Once I get this information together, the next step will be to develop a track arrangement that will actually fit in place on the layout - most of that layout planning is not done on paper but instead is done full size with flextrack and paper cutouts of the various buildings I've deemed essential to capturing the look of the prototype.

Monday, January 20, 2014

Work Session Report - 20 January 2014

The 1x 2 shows the approximate alignment of the revised mainline through what will now be known as "Randolph."
 Had a good time today making some changes to the layout. Thanks to Tom, Stic, Ben, and John Paganoni for their help. 
I'll prepare a follow-on post detailing the "whys," but I made two rather significant changes to the layout today. 
First, I decided to replace the freelanced paper mill scene with another CV prototype scene. Inspired by the paper mill on Paul Dolko's former B&M layout, the paper mill was interesting, but after a couple of years of playing around with different track arrangements,  buildings, etc… it never really came together. Main issue was such a large complex really didn't seem to fit with the theme of the CV in the 1950s in northern Vermont.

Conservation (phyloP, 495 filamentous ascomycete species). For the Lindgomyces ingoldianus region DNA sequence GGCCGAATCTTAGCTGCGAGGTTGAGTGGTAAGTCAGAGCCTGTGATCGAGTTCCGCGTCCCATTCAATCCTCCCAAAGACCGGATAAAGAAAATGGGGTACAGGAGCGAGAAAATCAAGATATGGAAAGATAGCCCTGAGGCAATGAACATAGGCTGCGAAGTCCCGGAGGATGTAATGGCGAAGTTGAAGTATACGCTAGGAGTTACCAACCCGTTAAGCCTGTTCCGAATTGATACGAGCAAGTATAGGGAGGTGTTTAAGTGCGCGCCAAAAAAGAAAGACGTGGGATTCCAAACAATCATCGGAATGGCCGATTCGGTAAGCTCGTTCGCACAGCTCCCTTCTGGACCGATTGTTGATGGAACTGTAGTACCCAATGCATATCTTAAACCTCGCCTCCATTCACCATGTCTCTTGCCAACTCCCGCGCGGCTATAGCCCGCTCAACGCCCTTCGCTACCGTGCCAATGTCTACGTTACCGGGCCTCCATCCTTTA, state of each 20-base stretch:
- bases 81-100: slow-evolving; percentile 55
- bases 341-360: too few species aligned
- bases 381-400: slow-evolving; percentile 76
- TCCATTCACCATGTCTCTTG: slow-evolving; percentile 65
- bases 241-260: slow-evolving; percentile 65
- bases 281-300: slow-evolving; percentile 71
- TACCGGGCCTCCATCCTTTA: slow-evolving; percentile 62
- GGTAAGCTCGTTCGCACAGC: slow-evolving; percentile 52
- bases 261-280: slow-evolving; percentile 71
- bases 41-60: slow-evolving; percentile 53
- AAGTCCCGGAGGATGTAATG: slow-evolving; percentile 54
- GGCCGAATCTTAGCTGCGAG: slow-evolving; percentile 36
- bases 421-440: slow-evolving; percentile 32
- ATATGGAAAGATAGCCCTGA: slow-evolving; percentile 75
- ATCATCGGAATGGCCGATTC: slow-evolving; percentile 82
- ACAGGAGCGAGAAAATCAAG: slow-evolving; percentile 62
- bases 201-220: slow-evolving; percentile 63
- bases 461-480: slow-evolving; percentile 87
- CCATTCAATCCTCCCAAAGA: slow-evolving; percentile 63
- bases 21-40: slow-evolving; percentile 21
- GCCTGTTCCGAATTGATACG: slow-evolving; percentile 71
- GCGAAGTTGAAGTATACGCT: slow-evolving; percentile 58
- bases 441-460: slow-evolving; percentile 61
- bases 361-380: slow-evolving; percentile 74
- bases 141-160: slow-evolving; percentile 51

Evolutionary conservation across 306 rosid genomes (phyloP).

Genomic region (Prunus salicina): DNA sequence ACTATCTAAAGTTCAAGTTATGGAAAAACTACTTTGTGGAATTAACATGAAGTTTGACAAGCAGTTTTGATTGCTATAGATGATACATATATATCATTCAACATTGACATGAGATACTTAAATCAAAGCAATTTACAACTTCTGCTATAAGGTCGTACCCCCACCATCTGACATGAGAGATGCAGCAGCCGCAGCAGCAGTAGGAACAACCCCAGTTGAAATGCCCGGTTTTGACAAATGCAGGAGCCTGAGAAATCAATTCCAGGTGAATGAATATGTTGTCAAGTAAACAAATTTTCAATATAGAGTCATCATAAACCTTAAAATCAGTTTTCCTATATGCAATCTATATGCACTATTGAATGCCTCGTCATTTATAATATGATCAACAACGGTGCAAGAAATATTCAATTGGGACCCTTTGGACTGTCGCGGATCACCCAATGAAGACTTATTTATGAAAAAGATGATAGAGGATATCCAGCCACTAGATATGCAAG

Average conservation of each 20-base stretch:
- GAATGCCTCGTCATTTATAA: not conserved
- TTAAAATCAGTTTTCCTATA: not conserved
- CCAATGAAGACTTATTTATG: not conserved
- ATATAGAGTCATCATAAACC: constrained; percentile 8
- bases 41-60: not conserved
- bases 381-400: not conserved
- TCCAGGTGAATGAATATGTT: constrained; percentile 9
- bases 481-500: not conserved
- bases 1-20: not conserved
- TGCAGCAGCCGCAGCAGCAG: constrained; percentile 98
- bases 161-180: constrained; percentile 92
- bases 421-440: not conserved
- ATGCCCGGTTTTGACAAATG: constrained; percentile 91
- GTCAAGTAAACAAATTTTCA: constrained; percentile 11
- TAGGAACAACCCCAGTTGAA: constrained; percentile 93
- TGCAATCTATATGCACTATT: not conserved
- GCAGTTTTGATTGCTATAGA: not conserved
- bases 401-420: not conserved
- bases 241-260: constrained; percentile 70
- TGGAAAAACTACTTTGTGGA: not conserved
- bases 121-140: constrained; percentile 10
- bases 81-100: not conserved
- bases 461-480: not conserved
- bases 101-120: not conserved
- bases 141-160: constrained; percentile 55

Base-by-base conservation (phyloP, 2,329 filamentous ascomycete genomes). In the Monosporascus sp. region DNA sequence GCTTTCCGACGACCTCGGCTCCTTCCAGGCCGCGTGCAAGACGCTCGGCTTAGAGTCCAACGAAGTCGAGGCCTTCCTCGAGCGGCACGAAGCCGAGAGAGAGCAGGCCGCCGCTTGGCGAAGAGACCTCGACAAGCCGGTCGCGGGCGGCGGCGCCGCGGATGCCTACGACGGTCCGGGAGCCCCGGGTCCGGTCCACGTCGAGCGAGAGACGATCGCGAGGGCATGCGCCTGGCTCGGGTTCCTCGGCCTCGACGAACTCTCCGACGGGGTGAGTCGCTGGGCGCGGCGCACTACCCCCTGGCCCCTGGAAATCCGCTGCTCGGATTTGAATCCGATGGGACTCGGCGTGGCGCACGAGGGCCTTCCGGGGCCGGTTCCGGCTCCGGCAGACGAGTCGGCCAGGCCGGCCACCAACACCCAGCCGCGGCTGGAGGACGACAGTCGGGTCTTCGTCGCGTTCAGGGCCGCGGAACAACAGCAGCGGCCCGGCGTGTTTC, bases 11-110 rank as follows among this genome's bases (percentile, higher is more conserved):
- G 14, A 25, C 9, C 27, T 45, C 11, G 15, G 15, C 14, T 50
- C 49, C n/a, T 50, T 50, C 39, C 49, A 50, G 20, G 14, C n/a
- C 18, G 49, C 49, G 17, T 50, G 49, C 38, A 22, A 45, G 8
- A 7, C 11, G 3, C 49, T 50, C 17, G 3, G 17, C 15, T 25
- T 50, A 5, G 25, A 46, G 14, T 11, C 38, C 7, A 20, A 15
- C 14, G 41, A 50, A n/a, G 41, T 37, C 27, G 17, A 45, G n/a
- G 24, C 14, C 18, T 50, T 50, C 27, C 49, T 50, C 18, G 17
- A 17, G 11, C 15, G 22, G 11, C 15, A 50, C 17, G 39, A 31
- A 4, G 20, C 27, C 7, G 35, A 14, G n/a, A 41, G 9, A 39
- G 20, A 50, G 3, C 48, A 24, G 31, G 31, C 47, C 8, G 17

So, instead I'm going to add my version of Randolph, Vt, another favorite CV town. 
To add Randolph we need to have a longer town scene than was available, which meant the Williams Creek bridge scene had to be removed. It will be reinstalled in another location on the layout - here it is after Tom and Stic got done with it -
Ben and I removed the track from the paper mill scene and removed a fair amount of the foam board sub roadbed and framework from the section. Then Ben turned his attention to some of the passenger cars. An ongoing project is getting the Ambassador consist off the "bad order" shelf….
Stic and I got the risers and crosspieces level in preparation for reinstalling the sub roadbed. By the end of the day, Randolph was down to the bare grid benchwork, but rebuilding will commence shortly. 
I also decided to move the end of the peninsula over about 20" or so, mostly to create a little more room to get around the relatively tight aisle between the back of the peninsula and north end staging. To do this we simply cut the peninsula at it's base - I should say Tom cut the peninsula using a very fancy saw that made truly straight square cuts, and all of muscled the peninsula into it's new position. Tom, John, and I then filled in the gap in the layout frame and backdrop.